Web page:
The set isn’t really one – mostly dessert* dishes and a couple smaller and one larger. They aren’t in the best shape and are delicate-ish, therefore not entirely practical, but the worst ones are still useful for holding drippy or dry things (soap or sewing bits) and the good ones will be perfect for the occasional dessert

dirty old thing-polenta cake

(This is just one quarter of a very tasty polenta bar.)

*They’re probably actually luncheon plates instead of dessert plates, and though I think today’s plates are obscenely large and use “lunch” plates for my “dinner” plates on a daily basis, these would only hold the daintier finger sammies… And they’re made by W. H. Grindley & Co., England, but I can’t find the name of the pattern – according to a random website, the mark dates c. 1914-1925 – anyone recognize it?

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Not a Roman holiday

Autumn gets me itchy for the opposing forces of nesting and travel.

Autumn is my favorite time in Italy because it is the most familiar – I spent the most time there over the years during these months – and the tourist season calms down a bit. When the leaves begin to crunch, I automatically sniff for roasting chestnuts, but alas, for most of the United States, I’ve got to settle for woodsmoke and cider, which I love too. But we decided not to go again this year for a number of reasons, and headed back north to the White Mountains, then the sea, instead.

north-dawn

Only we headed straight into the belly of American tourism, or more specifically, an army of leaf peepers. We thought we’d be ahead of them, but instead we hit at the peak – don’t get me wrong, it was a glorious multi-hued autumn bomb – but the more accessible trails were like Fiumicino airport. But luckily, we were tucked away again in our now very familiar rough and tumble-down rental cabin on the lake in near solitude, and I’m finally getting back to slightly more moderate trails.

The cabin owners left some knitted and crocheted afghans for us that we haven’t seen in the summer.

north-blanket

But I brought our big guns – vintage wool bed blankets that kept us perfectly warm sitting outside watching birds, otters, beavers, and this time, a mink, although several mornings had frost.

north-blankie

I did just a little knitting – started a gift hat that is identical in color, but hopefully sized down, to the selbu modern I made last year – and the second sock of the pair I’ve occasionally worked on since June, some sewing, and this time I also had work work, which wasn’t really unpleasant to do while away – in fact, I felt more focused.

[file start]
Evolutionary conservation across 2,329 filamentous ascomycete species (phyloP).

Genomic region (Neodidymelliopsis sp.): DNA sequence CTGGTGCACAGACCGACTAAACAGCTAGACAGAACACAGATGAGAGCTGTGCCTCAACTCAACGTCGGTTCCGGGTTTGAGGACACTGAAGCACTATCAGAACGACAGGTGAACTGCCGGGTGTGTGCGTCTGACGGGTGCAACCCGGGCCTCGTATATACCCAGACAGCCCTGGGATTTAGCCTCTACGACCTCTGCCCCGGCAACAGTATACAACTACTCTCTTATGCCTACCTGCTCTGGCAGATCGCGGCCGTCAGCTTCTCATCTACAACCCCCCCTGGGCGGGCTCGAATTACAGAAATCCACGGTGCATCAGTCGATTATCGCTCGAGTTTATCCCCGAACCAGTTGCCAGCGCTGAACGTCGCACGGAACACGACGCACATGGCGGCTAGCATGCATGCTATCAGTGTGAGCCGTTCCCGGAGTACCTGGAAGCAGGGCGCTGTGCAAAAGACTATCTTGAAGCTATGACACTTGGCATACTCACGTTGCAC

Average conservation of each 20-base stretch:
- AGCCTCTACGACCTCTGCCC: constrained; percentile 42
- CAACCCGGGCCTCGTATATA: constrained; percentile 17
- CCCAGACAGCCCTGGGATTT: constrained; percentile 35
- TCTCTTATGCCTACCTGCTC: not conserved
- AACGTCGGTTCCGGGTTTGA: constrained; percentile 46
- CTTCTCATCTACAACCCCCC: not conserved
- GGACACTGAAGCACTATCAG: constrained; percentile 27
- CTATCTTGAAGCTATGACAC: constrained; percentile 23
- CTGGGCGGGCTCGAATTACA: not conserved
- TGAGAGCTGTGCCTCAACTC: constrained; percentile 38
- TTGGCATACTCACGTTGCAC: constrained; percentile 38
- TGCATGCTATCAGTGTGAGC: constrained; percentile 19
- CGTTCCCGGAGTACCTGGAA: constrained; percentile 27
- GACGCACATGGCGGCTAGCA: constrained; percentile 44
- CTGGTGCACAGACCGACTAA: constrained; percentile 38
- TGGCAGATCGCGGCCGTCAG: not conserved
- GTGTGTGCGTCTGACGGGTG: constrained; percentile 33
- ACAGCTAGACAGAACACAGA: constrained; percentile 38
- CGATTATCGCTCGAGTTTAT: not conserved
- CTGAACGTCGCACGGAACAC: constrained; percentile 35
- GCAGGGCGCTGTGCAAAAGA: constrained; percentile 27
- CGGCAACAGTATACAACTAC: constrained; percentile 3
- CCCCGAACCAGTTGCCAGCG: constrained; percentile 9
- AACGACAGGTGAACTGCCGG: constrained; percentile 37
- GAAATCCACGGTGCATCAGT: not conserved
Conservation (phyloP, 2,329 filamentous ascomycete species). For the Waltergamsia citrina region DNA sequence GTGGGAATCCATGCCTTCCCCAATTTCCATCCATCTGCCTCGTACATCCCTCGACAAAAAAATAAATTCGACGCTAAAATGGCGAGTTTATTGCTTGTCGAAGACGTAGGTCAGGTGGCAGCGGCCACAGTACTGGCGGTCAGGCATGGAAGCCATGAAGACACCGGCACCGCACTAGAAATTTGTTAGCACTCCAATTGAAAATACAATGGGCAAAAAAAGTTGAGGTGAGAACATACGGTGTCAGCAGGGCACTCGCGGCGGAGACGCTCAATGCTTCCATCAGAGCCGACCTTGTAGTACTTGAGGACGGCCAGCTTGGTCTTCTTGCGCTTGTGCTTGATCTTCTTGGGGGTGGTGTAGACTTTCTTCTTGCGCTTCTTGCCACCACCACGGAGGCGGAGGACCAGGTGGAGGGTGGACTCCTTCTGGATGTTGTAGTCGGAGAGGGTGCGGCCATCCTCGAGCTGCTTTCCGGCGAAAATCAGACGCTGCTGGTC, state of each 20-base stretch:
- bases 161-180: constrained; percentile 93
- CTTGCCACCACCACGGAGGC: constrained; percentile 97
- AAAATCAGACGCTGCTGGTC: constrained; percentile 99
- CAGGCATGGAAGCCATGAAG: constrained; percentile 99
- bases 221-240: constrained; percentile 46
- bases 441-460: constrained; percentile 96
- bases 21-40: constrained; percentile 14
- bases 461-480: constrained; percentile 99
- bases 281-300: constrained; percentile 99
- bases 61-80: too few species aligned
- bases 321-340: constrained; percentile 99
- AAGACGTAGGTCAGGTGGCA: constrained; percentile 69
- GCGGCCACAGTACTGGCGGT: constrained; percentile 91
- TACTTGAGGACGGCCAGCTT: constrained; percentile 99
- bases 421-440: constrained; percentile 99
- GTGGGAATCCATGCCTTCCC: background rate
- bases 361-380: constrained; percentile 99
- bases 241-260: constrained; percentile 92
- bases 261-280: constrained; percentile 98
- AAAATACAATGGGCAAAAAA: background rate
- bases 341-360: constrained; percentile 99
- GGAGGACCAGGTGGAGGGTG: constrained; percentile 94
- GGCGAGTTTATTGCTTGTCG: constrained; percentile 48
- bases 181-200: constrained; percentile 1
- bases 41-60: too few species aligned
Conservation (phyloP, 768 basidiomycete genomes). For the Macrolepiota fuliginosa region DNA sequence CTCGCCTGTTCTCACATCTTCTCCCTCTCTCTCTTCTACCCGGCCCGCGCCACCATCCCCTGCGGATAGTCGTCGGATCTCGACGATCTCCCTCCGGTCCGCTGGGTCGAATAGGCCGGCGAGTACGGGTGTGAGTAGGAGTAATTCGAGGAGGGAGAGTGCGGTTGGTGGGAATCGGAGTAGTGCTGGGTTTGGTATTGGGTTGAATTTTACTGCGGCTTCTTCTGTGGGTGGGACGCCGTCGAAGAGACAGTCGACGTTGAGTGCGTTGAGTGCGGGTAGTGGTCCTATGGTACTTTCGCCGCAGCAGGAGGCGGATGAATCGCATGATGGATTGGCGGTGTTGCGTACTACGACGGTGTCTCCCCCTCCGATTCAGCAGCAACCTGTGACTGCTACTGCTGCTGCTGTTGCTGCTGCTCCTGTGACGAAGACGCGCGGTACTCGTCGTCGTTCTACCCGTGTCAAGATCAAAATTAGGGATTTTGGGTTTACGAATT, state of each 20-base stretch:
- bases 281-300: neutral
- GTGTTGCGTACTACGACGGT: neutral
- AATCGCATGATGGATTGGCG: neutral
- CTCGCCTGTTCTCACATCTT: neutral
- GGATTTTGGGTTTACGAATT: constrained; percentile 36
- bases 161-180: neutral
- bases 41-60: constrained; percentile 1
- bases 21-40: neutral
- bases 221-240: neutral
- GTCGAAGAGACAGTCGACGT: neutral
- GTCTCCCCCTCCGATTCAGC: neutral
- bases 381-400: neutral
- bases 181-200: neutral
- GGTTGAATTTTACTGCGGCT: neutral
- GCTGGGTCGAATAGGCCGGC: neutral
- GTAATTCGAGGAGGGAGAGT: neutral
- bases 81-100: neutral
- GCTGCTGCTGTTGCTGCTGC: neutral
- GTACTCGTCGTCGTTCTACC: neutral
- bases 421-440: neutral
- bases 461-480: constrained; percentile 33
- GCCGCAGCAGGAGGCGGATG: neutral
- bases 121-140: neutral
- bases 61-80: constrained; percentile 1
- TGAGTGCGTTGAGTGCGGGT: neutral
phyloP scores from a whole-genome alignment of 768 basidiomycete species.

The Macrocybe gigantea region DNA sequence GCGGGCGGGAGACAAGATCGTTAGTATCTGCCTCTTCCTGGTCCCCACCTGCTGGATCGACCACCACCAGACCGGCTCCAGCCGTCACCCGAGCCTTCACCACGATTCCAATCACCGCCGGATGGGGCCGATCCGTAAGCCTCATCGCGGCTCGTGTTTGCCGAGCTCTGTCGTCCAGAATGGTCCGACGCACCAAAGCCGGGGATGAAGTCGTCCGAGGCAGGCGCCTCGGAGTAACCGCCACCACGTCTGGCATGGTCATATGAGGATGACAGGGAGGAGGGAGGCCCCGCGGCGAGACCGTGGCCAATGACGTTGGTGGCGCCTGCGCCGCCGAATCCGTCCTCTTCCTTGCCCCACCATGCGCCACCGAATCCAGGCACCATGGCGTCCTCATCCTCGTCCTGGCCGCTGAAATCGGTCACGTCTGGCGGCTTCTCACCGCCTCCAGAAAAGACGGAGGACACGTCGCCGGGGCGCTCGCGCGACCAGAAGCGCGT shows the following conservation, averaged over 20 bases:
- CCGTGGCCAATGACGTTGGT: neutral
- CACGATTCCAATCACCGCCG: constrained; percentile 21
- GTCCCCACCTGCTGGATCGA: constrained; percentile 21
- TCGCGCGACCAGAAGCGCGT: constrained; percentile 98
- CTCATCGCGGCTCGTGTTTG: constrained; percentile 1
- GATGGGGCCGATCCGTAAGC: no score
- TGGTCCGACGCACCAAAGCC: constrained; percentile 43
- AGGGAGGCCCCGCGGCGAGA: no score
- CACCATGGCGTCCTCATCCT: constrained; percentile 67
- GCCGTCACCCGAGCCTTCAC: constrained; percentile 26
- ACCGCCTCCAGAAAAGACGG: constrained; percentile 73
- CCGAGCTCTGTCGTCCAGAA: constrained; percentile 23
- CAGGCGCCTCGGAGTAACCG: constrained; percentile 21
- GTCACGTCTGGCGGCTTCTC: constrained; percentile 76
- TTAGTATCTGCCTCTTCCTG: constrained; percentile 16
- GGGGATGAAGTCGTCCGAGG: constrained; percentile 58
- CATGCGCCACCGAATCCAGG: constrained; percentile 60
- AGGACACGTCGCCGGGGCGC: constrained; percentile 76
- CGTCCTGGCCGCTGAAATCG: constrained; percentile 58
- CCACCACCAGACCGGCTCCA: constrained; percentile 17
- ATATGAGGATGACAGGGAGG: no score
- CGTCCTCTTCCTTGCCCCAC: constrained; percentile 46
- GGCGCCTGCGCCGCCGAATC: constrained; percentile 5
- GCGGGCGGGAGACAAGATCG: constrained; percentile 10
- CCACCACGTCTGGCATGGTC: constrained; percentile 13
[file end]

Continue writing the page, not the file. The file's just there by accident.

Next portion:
(And was well-fueled by my favorite licorice allsorts and chocolate nonpareils snagged on the way up.)

north-candy

After a week in entirely non-internet ignorant bliss (though marred by a knife through N’s finger (I didn’t do it), a septic issue that further confirmed my certainty of never wanting to live with one, and a bizarre key issue on our way out that took half the day to not resolve and led to the elderly cabin owners having to shimmy through a window several days later) we headed further north and east to a comfortable seaside cottage near Acadia National Park.

north-acadia

We knew we’d hit crowds there, and with gorgeous weather and colors, everyone should be out, but we happily managed to have several choice trail lunch spots to ourselves and a few excursions without road noises or children screaming for ice cream in the middle of a lovely quiet forest.

We hiked, we biked, we ate a shit-ton of fried clams, chowder, and lobster rolls. The season officially ended at Columbus day, so many of the lobster pounds were closed after that much to our dismay, but the island noticeably got a bit less tourist-peopled.

I saw more sunrises in two weeks than I have for at least two years – it either comes too early or I’m not paying attention – and I shot most of them…

north-maine dawn

I’d been wanting to go to Acadia for a bit – I love moss and the juxtapositions of forest and sea and got just that – more kinds of moss than I’d ever seen before, squirrels on the beach, seaweed smells in the trees, the sounds of the surf in the pines, and chickadees and forest birds at the water’s edge.

north-teaberry

I figured we’d be annoyed with the over populated trails and cruise ships and it would be a once and done trip, but I’d come back – and definitely in the autumn…

north-rhinebeck

And Rhinebeck just happened to be on the way home… maybe more on that later…

north-frost

We left the frosty north just in time, but unfortunately, it hit at home too… more on that next time, or later…